The travesty, it seems to me after reading the article, is that Rubinstein is essentially admitting to not doing his job because no one can make him -- and he thinks it's an indictment of the system and not him.
and another of the commenters, Russel Almond, who moved from industry to academia, compares the two, making, among other points
4) Teaching is harder work than the pure research job I had before. Students are more demanding than my bosses ever were. My 4 hour intro stat course takes me about 8 hrs/week in prep time, 1/hr week (average) in face to face meetings with students, 8hr/week in grading (if I delegate this all to the TAs I don't get feedback on how my students are doing). 2--4/hrs per week in coordinating with TAs and other instructors. TAs can't be simply left to do the grading on their own, they need to be carefully supervised to make sure that they are providing correct and useful feedback! I might be able to cut some of that prep time once I get into a better rhythm.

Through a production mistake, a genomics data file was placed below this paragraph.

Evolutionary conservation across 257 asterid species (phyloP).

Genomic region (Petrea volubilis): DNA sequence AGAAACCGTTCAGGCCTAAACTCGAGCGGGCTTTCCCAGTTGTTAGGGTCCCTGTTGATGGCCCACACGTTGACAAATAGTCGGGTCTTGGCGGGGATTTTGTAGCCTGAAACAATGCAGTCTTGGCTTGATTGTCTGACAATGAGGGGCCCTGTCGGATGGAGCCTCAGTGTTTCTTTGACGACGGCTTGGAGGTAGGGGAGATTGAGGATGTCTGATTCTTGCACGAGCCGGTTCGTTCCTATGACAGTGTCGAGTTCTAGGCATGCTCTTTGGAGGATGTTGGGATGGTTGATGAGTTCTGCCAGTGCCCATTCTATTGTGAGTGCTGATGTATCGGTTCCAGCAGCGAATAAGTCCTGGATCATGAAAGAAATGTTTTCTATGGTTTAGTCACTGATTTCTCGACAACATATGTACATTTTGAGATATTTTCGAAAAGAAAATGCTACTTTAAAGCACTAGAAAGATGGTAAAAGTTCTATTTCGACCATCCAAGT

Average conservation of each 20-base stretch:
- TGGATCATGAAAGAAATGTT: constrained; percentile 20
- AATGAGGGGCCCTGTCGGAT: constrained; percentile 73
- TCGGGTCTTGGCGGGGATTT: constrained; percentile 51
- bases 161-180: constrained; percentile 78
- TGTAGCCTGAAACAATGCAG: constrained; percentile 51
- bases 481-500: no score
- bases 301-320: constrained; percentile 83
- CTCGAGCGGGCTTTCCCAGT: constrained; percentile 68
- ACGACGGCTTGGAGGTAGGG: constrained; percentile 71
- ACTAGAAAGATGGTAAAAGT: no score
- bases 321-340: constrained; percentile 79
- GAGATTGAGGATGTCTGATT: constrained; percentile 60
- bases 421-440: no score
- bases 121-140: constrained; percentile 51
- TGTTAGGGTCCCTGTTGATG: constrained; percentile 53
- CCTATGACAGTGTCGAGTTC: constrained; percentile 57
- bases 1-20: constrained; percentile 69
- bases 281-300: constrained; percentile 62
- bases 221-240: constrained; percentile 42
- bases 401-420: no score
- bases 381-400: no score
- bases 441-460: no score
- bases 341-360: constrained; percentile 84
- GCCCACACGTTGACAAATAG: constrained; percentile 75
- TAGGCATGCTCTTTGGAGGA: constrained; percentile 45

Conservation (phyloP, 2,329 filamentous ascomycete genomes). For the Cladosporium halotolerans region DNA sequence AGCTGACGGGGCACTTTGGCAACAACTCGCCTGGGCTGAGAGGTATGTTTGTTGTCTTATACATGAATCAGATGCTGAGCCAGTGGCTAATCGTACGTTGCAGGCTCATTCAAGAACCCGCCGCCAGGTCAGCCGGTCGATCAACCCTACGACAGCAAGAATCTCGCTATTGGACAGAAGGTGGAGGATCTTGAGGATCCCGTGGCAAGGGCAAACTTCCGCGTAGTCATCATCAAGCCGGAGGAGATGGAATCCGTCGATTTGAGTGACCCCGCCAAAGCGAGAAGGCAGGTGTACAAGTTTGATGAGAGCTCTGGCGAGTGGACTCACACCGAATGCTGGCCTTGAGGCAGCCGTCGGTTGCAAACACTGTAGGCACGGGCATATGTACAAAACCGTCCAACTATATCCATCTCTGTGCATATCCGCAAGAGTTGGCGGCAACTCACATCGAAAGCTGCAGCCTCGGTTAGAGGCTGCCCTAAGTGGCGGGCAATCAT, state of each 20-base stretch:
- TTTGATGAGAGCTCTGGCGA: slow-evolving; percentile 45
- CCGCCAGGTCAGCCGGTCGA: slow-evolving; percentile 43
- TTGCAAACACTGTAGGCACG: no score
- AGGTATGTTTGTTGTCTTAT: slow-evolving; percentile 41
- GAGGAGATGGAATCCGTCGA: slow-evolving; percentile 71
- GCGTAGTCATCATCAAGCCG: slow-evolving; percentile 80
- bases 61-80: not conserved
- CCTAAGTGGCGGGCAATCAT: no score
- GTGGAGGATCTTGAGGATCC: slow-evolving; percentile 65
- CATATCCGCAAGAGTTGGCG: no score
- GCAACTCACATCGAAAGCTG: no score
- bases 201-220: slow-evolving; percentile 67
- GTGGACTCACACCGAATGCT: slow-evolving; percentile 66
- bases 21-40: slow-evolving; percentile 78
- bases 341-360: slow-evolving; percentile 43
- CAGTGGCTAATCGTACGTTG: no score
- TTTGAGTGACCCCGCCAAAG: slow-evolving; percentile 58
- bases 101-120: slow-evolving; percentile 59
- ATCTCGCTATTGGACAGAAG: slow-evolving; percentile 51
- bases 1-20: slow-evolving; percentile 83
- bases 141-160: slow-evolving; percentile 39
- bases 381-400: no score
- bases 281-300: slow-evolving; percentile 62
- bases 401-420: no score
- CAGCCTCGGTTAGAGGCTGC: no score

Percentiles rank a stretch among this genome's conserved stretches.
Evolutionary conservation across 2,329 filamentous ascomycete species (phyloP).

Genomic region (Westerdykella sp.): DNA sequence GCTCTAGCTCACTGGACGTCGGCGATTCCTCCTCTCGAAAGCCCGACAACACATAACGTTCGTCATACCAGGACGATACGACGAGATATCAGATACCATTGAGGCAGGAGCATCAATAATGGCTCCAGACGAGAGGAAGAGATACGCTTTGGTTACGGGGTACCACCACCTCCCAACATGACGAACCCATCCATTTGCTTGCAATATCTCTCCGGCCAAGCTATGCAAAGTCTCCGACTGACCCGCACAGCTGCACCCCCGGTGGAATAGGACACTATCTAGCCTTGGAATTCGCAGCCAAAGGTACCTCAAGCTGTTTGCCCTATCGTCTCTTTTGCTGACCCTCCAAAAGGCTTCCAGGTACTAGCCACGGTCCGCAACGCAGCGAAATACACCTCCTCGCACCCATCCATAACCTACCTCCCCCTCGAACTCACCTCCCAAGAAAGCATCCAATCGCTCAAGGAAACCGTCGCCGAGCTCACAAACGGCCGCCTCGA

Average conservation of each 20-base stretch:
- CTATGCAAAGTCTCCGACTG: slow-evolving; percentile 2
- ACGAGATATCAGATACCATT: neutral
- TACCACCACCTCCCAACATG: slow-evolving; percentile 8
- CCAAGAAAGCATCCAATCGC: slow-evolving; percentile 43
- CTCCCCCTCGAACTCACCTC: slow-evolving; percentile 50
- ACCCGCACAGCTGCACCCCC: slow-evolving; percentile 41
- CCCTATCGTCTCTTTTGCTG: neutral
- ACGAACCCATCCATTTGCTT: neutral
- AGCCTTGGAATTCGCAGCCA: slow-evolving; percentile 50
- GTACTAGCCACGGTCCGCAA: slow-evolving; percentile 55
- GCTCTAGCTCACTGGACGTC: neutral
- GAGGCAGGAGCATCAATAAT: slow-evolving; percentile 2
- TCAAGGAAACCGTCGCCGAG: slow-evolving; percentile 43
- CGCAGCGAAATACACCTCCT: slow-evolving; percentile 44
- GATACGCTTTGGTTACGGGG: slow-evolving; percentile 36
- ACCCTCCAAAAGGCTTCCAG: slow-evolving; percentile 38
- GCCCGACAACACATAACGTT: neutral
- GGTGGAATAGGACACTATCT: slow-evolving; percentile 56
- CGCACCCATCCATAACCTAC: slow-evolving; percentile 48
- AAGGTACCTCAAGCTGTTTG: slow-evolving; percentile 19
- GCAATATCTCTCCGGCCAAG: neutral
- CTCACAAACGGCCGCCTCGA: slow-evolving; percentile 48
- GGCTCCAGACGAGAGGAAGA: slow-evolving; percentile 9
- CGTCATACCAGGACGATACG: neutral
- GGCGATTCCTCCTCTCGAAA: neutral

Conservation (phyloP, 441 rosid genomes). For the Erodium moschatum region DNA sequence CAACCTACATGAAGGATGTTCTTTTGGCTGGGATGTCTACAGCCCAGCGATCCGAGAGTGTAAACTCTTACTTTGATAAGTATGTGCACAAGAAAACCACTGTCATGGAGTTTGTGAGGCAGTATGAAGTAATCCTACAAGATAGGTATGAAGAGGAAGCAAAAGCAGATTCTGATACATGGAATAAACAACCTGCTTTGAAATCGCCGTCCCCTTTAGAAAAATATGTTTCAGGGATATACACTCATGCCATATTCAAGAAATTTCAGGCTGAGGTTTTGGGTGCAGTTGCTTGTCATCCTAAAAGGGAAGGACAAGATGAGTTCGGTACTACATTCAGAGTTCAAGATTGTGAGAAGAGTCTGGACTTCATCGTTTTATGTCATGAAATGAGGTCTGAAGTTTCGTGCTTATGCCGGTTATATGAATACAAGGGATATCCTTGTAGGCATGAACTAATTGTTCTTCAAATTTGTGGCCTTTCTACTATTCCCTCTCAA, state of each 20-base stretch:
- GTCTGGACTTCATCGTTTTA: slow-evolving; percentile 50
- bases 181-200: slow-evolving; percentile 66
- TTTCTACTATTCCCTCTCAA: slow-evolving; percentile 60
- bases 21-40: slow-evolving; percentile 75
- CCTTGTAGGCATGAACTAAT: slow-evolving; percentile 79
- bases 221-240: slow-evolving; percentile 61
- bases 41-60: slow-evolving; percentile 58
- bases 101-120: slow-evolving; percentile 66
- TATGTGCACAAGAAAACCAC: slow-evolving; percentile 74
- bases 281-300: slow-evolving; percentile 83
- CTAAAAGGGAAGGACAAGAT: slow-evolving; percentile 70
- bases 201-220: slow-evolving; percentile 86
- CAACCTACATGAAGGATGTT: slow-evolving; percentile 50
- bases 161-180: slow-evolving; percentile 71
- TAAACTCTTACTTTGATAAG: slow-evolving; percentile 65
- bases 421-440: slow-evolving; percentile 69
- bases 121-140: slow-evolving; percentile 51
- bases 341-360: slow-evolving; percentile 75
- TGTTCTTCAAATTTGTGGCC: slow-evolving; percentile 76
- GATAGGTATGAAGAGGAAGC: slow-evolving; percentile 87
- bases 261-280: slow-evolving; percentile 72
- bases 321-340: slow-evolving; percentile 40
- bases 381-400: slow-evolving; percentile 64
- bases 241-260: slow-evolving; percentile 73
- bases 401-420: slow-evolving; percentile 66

5) On top of teaching two courses, I am also supervising 6 PhD students. I also need to sit on committees for other peoples students.

6) On top of that I'm supposed to be spending about 1/2 my time on research, and 5% on other service.

With all these things taken together, I find myself with less time to spend with my family than before. Note, I have not yet gone through my first summer. . . . . .

8) A big advantage for me has been the freedom to pursue my own research project. In industry, my favorite projects were often given low priority by management. On the other hand, if I can't find funding for these, this influence my chance at tenure.

Personally, I enjoy both teaching and mentoring grad students. I think it is important work. So the upshot for me is that by moving to academia, I'm paid less, working harder, but have more flexibility and am having more fun.